Another reason for matching the size of the input with the information you are asking for is about suggesting what is expected. Put simply, shorter input suggests that the information you ask for should be also short. The same is true about the opposite. So, if some information has limited length, you can reflect it in the size of the input. For example, you don’t have to make field for age as long as the input for address. This field can be much shorter. Use the size of the field as cue.
No.8: Provide explanation when necessary
What if one of your mobile forms contains some input that requires specific format of input? For example, what if some inputs accepts only numbers or text, or certain file types? What if some user’s input has to have a minimum number of characters, or maximum? In that case, write down specific instructions somewhere close to the field. For example, you can put this information between the label and input or under the input. Just don’t make users guess these requirements.
Remember that the same applies to format of the information you are asking the user for. If you want the user to use specific punctuation or spacing, for phone numbers or credit cards, say it explicitly. Don’t make the user guess what is the right format. However, I would suggest not to use this practice of forcing specific formatting. If you want to get information in specific format, and you can write short script to convert the data into that format, do that instead.
It is better to format the data by yourself than leave this task on users. Here is why. Some users might not read the instructions. Others might read it and not care about it. In both cases, it will cause problems to you. So, if you can, allow users to type in wider range of formats and do reformatting of the data by yourself. Make it easier for your users to use your mobile form.
No.9: Provide users with clear feedback
You should notify the user when something is happening on the background and when something is wrong. Don’t rely on users to recognize these events. And, when you want to notify the user about something, use a variety of cues. For example, if some field contains an error, don’t rely solely on using colored outline for it. Instead, use visible outline for that field along with showing error message using visible color and heavier font-weight. Make it hard to be overlooked.
Colored outline on its own is not enough since some users may have troubles with recognizing some colors, or all colors. They may not recognize that the input is different. Another thing I have to mention is that the error message should be specific. It is not enough to just say that there is something wrong with that mobile form. Be specific. Tell the user what field contains the error and what the error is. Also, tell them how to solve these errors.
This is something we need to remember. We shouldn’t make our users guess. If there is some problem, we should say it explicitly and give users clear instructions to solve it. It is in our own interest to help users work with the form, complete it and send it.
Give feedback after the form has been sent
The same is true for events such as submitting the mobile forms. A lot of websites and apps provide users with only very subtle notification that the form has been sent. For example, the color or the label of the submit button will change. That’s all. Although this is already quite bad, it can be even worse. Some websites and apps don’t provide any feedback at all. And, some websites and apps will simply reset the form. What if there was some problem that caused resetting the form?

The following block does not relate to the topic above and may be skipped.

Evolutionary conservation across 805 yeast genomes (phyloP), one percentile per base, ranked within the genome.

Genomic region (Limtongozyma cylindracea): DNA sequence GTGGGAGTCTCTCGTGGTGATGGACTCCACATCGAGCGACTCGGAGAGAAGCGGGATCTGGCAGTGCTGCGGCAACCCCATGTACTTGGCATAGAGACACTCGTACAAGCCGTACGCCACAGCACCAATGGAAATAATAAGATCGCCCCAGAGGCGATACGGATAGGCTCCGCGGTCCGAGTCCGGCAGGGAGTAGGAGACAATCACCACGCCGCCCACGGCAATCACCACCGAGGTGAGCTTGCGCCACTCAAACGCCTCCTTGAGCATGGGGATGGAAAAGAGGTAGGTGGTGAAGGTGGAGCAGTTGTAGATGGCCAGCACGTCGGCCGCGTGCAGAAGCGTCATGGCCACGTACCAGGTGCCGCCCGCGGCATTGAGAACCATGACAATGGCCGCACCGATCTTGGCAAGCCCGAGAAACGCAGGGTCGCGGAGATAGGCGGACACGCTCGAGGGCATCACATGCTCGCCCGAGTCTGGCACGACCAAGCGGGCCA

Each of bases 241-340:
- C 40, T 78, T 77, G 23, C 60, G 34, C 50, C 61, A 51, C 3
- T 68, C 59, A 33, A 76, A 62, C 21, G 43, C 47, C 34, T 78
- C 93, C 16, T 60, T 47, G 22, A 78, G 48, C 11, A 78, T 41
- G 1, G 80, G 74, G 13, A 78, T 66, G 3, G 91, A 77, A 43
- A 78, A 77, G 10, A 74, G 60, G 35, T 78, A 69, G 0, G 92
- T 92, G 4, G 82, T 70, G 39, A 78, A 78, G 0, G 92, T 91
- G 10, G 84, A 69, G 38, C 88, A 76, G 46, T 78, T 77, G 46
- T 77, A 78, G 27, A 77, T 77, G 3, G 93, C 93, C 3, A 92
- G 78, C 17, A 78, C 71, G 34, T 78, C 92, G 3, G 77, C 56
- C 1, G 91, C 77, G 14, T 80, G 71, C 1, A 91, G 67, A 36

In this case, user has no other option than to guess and hope that the form has been sent. Give users clear and feedback that is hard to overlook. There are different ways in which you can provide users with feedback, after they submit the form. You can automatically redirect them on a new page. This page can contain a short confirmation message. You can also use modal with overlay and put confirmation message inside it. This tutorial on modals will help you create it.
Another solution is to use visible (colorful) notification with short confirmation message on the top or bottom of the screen. In both cases, it might be a good idea to add a button to close the modal or notification. It is hard to miss something when you have to click on it. You can also use animation to make the message more visible because movement naturally draws attention.
My final advice for designing more usable mobile forms is to never add reset or clear buttons. If user wants to clear the form, clicking a single button is faster. However, there is a risk that user will tap or click this button accidentally. I think that this risk of accidental deletion outweighs the benefits of having the “feature” to clear the form with a single click. Let’s be honest. How many users do you think will have the need to use that button?
As far as I can remember, I never needed to reset the whole form. In most cases, I wanted to delete content of only one or two inputs. Also, I have never met anyone who would need such a button. When you think about it, it can be actually quite difficult to recall mobile forms or any form with reset or clear button. Usually, there is either only one button–“Submit”, or two–“submit” and “cancel”. If you want to add some button, I think it is better to add the “Cancel” button.
This will be useful for those users who want to leave the form and delete the information. If you decide to add this button, make sure it has significantly less visual prominence than the “Submit” button. For example, use less contrasting color and make it more subtle. Also, add enough space between “Cancel” and “Submit” buttons. Remember that there is a difference between clicking with mouse and tapping with finger. A good rule of thumb is to use at least 48px of space.
Closing thoughts on mobile forms
Congrats! You’ve just finished this mini series. During this series, we discussed 10 best practices that will help you design and build not only more usable mobile forms, but more usable forms in general. I hope you enjoyed this series. Also, I hope that you’ve learned something that will come in handy in the future and help you become a better designer and developer. Now, let me repeat the last advice I gave you in the first part. Always design with the user in mind.
Do you have any questions, recommendations, thoughts, advice or tip you would like to share with other readers of this blog, and me? Great! Please share it in a comment. Or, if you want to keep things more "private", feel free to contact me on twitter or send me a mail. I would love to hear from you.